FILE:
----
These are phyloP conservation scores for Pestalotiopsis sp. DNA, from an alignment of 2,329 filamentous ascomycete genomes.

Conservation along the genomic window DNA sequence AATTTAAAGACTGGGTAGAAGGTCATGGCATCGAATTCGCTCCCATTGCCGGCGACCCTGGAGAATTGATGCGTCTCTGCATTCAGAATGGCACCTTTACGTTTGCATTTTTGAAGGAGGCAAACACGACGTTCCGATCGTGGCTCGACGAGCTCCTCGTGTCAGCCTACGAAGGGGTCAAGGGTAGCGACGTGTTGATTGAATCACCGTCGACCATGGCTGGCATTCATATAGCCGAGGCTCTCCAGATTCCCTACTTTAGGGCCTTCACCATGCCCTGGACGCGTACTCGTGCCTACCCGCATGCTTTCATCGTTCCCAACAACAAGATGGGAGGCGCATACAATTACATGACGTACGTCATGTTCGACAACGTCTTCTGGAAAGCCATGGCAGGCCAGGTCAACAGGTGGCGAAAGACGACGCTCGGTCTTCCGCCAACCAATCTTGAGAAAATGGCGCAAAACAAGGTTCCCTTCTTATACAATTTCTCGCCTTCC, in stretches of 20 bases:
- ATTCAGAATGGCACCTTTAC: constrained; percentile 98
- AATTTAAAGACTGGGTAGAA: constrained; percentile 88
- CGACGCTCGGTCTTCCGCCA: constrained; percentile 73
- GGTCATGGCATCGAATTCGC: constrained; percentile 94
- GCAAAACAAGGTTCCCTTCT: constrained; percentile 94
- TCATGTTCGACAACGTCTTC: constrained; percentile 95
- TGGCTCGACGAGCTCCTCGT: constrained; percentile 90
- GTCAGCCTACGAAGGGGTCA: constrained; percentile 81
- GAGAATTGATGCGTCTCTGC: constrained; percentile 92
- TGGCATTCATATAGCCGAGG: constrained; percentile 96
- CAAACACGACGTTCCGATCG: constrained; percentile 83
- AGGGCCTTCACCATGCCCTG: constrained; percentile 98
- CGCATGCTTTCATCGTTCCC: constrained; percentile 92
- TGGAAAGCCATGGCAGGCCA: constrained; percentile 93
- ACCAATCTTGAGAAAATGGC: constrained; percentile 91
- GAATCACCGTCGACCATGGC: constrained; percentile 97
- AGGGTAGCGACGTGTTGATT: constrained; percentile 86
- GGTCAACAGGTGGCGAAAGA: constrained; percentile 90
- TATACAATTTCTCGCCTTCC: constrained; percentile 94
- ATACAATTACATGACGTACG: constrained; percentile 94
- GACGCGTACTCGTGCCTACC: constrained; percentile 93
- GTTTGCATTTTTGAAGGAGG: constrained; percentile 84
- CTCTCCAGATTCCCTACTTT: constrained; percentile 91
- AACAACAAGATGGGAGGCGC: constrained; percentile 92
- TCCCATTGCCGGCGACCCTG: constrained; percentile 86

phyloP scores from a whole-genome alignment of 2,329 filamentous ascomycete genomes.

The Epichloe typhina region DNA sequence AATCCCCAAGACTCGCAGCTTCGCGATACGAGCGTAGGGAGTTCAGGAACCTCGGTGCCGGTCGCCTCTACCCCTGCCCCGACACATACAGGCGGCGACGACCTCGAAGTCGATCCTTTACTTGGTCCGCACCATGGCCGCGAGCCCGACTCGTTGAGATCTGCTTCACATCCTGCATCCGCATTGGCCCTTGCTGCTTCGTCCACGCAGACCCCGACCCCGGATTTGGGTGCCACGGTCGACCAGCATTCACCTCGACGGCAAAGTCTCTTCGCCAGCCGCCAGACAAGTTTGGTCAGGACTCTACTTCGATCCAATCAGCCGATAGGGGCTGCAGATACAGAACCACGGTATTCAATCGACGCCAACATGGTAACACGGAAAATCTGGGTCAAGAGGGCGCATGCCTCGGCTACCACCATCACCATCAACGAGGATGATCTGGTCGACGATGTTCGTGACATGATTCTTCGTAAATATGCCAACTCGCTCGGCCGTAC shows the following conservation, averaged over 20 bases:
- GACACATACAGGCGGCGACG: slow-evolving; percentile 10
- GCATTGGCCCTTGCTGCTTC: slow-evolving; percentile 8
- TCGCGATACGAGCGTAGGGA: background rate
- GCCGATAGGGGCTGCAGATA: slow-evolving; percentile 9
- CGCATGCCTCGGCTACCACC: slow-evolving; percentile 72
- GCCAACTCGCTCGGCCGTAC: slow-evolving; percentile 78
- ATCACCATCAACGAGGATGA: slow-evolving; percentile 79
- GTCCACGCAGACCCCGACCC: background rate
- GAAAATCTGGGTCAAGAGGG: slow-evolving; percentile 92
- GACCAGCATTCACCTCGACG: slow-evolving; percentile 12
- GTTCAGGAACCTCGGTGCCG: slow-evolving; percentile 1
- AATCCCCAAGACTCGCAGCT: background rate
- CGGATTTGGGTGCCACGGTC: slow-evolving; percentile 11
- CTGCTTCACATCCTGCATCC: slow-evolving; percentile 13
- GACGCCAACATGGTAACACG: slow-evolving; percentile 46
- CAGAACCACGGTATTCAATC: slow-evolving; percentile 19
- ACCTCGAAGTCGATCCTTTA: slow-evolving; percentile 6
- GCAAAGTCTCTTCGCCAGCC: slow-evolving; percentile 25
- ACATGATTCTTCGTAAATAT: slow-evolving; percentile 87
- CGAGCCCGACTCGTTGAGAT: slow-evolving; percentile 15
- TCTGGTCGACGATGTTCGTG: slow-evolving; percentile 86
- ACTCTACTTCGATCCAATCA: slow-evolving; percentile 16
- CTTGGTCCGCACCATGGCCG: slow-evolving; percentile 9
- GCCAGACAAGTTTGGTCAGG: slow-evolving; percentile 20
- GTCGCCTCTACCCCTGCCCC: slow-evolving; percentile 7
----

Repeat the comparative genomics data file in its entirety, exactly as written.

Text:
These are phyloP conservation scores for Pestalotiopsis sp. DNA, from an alignment of 2,329 filamentous ascomycete genomes.

Conservation along the genomic window DNA sequence AATTTAAAGACTGGGTAGAAGGTCATGGCATCGAATTCGCTCCCATTGCCGGCGACCCTGGAGAATTGATGCGTCTCTGCATTCAGAATGGCACCTTTACGTTTGCATTTTTGAAGGAGGCAAACACGACGTTCCGATCGTGGCTCGACGAGCTCCTCGTGTCAGCCTACGAAGGGGTCAAGGGTAGCGACGTGTTGATTGAATCACCGTCGACCATGGCTGGCATTCATATAGCCGAGGCTCTCCAGATTCCCTACTTTAGGGCCTTCACCATGCCCTGGACGCGTACTCGTGCCTACCCGCATGCTTTCATCGTTCCCAACAACAAGATGGGAGGCGCATACAATTACATGACGTACGTCATGTTCGACAACGTCTTCTGGAAAGCCATGGCAGGCCAGGTCAACAGGTGGCGAAAGACGACGCTCGGTCTTCCGCCAACCAATCTTGAGAAAATGGCGCAAAACAAGGTTCCCTTCTTATACAATTTCTCGCCTTCC, in stretches of 20 bases:
- ATTCAGAATGGCACCTTTAC: constrained; percentile 98
- AATTTAAAGACTGGGTAGAA: constrained; percentile 88
- CGACGCTCGGTCTTCCGCCA: constrained; percentile 73
- GGTCATGGCATCGAATTCGC: constrained; percentile 94
- GCAAAACAAGGTTCCCTTCT: constrained; percentile 94
- TCATGTTCGACAACGTCTTC: constrained; percentile 95
- TGGCTCGACGAGCTCCTCGT: constrained; percentile 90
- GTCAGCCTACGAAGGGGTCA: constrained; percentile 81
- GAGAATTGATGCGTCTCTGC: constrained; percentile 92
- TGGCATTCATATAGCCGAGG: constrained; percentile 96
- CAAACACGACGTTCCGATCG: constrained; percentile 83
- AGGGCCTTCACCATGCCCTG: constrained; percentile 98
- CGCATGCTTTCATCGTTCCC: constrained; percentile 92
- TGGAAAGCCATGGCAGGCCA: constrained; percentile 93
- ACCAATCTTGAGAAAATGGC: constrained; percentile 91
- GAATCACCGTCGACCATGGC: constrained; percentile 97
- AGGGTAGCGACGTGTTGATT: constrained; percentile 86
- GGTCAACAGGTGGCGAAAGA: constrained; percentile 90
- TATACAATTTCTCGCCTTCC: constrained; percentile 94
- ATACAATTACATGACGTACG: constrained; percentile 94
- GACGCGTACTCGTGCCTACC: constrained; percentile 93
- GTTTGCATTTTTGAAGGAGG: constrained; percentile 84
- CTCTCCAGATTCCCTACTTT: constrained; percentile 91
- AACAACAAGATGGGAGGCGC: constrained; percentile 92
- TCCCATTGCCGGCGACCCTG: constrained; percentile 86

phyloP scores from a whole-genome alignment of 2,329 filamentous ascomycete genomes.

The Epichloe typhina region DNA sequence AATCCCCAAGACTCGCAGCTTCGCGATACGAGCGTAGGGAGTTCAGGAACCTCGGTGCCGGTCGCCTCTACCCCTGCCCCGACACATACAGGCGGCGACGACCTCGAAGTCGATCCTTTACTTGGTCCGCACCATGGCCGCGAGCCCGACTCGTTGAGATCTGCTTCACATCCTGCATCCGCATTGGCCCTTGCTGCTTCGTCCACGCAGACCCCGACCCCGGATTTGGGTGCCACGGTCGACCAGCATTCACCTCGACGGCAAAGTCTCTTCGCCAGCCGCCAGACAAGTTTGGTCAGGACTCTACTTCGATCCAATCAGCCGATAGGGGCTGCAGATACAGAACCACGGTATTCAATCGACGCCAACATGGTAACACGGAAAATCTGGGTCAAGAGGGCGCATGCCTCGGCTACCACCATCACCATCAACGAGGATGATCTGGTCGACGATGTTCGTGACATGATTCTTCGTAAATATGCCAACTCGCTCGGCCGTAC shows the following conservation, averaged over 20 bases:
- GACACATACAGGCGGCGACG: slow-evolving; percentile 10
- GCATTGGCCCTTGCTGCTTC: slow-evolving; percentile 8
- TCGCGATACGAGCGTAGGGA: background rate
- GCCGATAGGGGCTGCAGATA: slow-evolving; percentile 9
- CGCATGCCTCGGCTACCACC: slow-evolving; percentile 72
- GCCAACTCGCTCGGCCGTAC: slow-evolving; percentile 78
- ATCACCATCAACGAGGATGA: slow-evolving; percentile 79
- GTCCACGCAGACCCCGACCC: background rate
- GAAAATCTGGGTCAAGAGGG: slow-evolving; percentile 92
- GACCAGCATTCACCTCGACG: slow-evolving; percentile 12
- GTTCAGGAACCTCGGTGCCG: slow-evolving; percentile 1
- AATCCCCAAGACTCGCAGCT: background rate
- CGGATTTGGGTGCCACGGTC: slow-evolving; percentile 11
- CTGCTTCACATCCTGCATCC: slow-evolving; percentile 13
- GACGCCAACATGGTAACACG: slow-evolving; percentile 46
- CAGAACCACGGTATTCAATC: slow-evolving; percentile 19
- ACCTCGAAGTCGATCCTTTA: slow-evolving; percentile 6
- GCAAAGTCTCTTCGCCAGCC: slow-evolving; percentile 25
- ACATGATTCTTCGTAAATAT: slow-evolving; percentile 87
- CGAGCCCGACTCGTTGAGAT: slow-evolving; percentile 15
- TCTGGTCGACGATGTTCGTG: slow-evolving; percentile 86
- ACTCTACTTCGATCCAATCA: slow-evolving; percentile 16
- CTTGGTCCGCACCATGGCCG: slow-evolving; percentile 9
- GCCAGACAAGTTTGGTCAGG: slow-evolving; percentile 20
- GTCGCCTCTACCCCTGCCCC: slow-evolving; percentile 7